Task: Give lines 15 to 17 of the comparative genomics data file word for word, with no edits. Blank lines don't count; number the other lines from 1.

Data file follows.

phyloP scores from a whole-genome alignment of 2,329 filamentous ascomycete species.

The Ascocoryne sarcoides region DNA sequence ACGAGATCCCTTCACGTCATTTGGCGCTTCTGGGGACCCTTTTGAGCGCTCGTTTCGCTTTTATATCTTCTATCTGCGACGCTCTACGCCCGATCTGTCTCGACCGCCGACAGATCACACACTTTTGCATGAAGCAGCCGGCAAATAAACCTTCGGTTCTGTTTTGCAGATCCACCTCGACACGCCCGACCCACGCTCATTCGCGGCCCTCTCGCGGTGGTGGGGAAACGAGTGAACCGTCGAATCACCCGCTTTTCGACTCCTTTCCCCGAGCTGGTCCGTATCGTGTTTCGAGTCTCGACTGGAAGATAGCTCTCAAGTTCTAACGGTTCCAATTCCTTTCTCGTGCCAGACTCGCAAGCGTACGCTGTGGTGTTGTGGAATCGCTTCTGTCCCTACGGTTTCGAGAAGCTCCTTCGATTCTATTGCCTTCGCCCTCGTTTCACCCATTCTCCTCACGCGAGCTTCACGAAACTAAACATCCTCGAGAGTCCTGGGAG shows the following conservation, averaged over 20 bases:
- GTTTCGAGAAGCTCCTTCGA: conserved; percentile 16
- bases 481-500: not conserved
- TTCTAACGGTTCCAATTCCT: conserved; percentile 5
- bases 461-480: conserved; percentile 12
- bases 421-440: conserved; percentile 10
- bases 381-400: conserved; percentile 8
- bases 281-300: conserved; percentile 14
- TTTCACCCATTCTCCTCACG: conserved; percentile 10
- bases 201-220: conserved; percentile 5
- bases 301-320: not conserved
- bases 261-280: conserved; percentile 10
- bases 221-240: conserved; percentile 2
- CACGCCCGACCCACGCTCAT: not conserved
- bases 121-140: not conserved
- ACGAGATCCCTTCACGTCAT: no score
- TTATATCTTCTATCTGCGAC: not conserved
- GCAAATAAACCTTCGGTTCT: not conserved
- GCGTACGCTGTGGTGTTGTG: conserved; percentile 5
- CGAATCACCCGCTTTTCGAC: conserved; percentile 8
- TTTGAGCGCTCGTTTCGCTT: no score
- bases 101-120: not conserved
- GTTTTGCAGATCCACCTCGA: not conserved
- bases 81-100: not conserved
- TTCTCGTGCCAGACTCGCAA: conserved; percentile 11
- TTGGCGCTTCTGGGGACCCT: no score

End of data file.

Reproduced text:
- CACGCCCGACCCACGCTCAT: not conserved
- bases 121-140: not conserved
- ACGAGATCCCTTCACGTCAT: no score